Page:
Experienced Points

Experienced Points
Electronic Arts: Greed Is Not the Problem

Shamus Young | 18 Feb 2014 19:00
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Dungeon Keeper failed both as a homage to the original game and as an attempt to jump on the free-to-pay mobile bandwagon. It tarnished a successful brand instead of building on its success.

Sim City was one of the most famous, beloved, and unique titles in the history of gaming, and in the space of a year EA buried it with a long campaign of gross mismanagement and bungled gameplay decisions. Analyzing the problems with the game could fill an entire column by itself, but the result speaks for itself: Sim City was a disaster and represented a massive waste of resources on the part of EA.


Valve's marketing is notoriously charming, witty, and clever. Their Portal 2 ads went viral, with gaming sites scrambling to share them without Valve needing to pay for the "advertising". Sure, they bought TV spots. But note the efficiency of the ad. We get the premise (testing) the gameplay (portals) the tone (dark comedy) and the characters (GlaDOS and the bots) depicted in just 32 seconds. Valve's products don't need a lot of marketing, but when they do Valve gets the most out of their advertising dollars.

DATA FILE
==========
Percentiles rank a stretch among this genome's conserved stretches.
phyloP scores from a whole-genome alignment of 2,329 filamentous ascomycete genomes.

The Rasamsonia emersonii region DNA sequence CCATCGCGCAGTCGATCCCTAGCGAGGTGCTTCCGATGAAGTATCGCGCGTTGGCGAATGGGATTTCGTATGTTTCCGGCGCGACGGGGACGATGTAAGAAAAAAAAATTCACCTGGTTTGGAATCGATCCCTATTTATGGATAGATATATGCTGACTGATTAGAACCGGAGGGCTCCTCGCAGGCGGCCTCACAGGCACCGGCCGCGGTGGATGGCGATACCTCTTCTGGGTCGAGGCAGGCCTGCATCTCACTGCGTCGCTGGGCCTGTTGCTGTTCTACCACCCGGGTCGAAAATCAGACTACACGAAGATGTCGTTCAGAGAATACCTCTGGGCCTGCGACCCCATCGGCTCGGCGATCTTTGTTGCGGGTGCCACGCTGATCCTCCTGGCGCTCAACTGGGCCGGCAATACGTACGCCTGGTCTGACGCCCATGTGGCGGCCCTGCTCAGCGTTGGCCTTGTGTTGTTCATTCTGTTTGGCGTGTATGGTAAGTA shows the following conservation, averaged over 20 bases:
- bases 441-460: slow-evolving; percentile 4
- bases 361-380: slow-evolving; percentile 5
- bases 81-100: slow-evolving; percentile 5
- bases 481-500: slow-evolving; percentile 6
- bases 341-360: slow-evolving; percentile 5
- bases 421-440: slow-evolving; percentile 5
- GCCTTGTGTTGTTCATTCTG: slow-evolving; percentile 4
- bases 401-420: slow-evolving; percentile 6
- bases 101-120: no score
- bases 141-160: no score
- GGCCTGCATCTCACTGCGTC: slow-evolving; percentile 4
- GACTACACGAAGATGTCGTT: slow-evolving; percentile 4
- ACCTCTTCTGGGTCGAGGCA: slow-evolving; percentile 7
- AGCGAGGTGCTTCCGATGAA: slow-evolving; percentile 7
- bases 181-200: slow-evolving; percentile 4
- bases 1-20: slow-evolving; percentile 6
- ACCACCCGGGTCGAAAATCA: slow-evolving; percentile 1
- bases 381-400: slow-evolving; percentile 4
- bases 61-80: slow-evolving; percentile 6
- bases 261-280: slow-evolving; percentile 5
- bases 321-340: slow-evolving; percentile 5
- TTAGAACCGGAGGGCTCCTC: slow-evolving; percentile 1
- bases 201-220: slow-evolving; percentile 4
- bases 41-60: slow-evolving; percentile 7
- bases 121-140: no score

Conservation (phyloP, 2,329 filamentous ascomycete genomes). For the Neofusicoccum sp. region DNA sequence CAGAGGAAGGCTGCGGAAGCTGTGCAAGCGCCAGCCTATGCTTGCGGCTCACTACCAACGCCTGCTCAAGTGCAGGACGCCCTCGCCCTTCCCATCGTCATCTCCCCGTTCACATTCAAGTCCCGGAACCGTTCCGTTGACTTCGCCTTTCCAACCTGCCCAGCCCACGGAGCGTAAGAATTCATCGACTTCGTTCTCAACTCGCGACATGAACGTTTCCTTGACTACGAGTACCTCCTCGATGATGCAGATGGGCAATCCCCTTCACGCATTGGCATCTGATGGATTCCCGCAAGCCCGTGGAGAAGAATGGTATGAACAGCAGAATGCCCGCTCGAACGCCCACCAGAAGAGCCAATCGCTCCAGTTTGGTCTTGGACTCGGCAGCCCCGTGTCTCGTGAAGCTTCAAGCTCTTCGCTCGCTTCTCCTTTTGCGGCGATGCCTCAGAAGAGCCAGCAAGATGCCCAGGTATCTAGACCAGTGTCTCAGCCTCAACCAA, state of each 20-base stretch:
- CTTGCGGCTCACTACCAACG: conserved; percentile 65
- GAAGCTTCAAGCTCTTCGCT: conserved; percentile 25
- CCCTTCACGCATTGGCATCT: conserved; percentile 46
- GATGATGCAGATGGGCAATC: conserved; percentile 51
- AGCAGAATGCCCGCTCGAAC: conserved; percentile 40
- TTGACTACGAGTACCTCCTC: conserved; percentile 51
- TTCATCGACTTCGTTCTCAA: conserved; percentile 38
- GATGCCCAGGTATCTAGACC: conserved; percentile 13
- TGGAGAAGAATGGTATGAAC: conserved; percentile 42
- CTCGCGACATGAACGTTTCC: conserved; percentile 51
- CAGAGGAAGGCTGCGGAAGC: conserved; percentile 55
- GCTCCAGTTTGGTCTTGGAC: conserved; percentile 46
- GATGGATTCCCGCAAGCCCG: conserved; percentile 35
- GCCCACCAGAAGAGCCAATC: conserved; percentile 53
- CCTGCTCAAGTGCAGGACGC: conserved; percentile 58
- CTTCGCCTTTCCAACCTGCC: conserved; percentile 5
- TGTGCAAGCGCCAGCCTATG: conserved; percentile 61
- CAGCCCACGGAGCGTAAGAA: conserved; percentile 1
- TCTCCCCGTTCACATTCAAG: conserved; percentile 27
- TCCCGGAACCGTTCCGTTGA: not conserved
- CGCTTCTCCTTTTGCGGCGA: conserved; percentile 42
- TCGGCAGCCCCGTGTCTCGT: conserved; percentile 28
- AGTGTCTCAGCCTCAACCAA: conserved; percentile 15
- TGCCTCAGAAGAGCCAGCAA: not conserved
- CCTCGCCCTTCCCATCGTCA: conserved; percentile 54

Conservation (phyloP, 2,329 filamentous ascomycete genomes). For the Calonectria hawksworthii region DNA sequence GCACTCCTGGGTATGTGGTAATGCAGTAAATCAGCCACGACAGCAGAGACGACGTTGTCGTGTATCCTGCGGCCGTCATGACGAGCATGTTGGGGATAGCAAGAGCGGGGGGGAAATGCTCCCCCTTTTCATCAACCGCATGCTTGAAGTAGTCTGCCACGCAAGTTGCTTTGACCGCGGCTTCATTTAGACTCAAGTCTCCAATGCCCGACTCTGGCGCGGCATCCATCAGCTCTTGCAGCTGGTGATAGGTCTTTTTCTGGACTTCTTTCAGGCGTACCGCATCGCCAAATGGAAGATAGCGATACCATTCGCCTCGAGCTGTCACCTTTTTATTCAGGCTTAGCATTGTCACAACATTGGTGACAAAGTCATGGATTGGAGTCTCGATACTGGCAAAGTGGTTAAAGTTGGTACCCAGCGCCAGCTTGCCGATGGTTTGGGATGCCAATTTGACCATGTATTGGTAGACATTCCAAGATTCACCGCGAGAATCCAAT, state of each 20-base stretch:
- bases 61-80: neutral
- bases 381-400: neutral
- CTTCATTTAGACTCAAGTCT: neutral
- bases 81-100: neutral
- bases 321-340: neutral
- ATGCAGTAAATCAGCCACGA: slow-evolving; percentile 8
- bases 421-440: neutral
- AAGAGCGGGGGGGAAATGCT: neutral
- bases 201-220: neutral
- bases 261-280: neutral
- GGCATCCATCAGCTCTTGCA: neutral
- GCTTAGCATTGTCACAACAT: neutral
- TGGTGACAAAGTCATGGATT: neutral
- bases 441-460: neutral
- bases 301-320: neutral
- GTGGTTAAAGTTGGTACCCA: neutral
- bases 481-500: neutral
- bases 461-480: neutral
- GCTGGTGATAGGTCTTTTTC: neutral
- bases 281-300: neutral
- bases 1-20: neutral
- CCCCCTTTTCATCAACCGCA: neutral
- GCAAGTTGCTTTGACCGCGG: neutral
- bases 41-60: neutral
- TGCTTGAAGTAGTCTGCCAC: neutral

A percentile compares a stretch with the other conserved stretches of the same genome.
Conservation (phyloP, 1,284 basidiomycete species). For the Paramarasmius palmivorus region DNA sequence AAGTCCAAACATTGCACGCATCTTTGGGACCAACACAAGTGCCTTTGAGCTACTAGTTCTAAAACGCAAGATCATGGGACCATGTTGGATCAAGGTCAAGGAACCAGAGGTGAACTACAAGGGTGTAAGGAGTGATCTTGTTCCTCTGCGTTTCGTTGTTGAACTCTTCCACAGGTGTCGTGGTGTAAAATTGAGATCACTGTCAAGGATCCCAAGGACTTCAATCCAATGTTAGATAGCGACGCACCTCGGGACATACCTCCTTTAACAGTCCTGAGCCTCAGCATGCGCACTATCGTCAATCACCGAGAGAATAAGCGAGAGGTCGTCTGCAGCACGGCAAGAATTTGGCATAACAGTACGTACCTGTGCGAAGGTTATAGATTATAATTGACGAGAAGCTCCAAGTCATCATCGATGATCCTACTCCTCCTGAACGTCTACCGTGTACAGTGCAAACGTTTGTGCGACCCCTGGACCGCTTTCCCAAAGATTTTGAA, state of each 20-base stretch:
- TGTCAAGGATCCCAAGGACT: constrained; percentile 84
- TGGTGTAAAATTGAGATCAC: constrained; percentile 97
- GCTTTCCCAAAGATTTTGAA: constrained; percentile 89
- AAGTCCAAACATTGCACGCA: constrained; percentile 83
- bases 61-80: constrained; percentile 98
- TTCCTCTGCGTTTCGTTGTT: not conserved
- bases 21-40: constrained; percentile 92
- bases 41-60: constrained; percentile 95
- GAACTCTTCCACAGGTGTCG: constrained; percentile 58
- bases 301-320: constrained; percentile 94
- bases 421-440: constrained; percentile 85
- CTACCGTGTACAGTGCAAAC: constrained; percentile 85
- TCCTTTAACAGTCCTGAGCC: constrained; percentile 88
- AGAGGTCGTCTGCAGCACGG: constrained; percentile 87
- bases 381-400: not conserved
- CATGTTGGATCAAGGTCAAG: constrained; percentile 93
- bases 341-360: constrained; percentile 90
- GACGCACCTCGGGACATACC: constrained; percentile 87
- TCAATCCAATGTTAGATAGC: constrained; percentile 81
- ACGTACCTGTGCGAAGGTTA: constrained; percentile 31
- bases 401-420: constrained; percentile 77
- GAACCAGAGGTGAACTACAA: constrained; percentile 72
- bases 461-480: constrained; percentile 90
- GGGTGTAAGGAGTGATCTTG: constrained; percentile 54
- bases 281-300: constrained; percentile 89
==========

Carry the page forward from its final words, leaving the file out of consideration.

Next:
In comparison, EA's marketing is wasteful, clumsy, and frequently self-destructive. Their Sin to Win promotion for Dante's Inferno was deeply offensive to a lot of people, and really doesn't tell anyone about the game. The game itself was a brawler, and encouraging guys to sexually harass booth babes tells us nothing about the gameplay, the tone, or the characters. The only goal of the campaign was to generate buzz by creating controversy. I suppose it worked. Five years later, the only thing people remember about the game is how distasteful they found the marketing.

Dead Space 2 was relatively successful, but their decision to deliberately market an M-Rated game to kids was self-destructive, particularly since underage kids can't afford AAA titles and politicians were making a lot of noise about violent videogames at the time. They were marketing the game to people that couldn't buy it, offending people who could, and attracting exactly the kind of attention that gets your CEO dragged in front of a congressional hearing. Things didn't go that way, but they easily could have. And the resulting bad press and worse legislation could have harmed the EA bottom line in a big way. And for what? A few minutes of hype?

Digital Delivery

Valve's Steam platform (released in 2004) is the gold standard for digital distribution. It's the iTunes of videogames, only with better software and market saturation. In contrast, EA Downloader (released in 2005) was a shallow joke. It would take EA a mind-boggling six years to replace EA Downloader with their Origin digital distribution service. When Origin finally arrived it was rife with fundamental shortcomings, despite the fact that they had lots of time, plenty of money, and they had a successful working model (Steam) to copy from.

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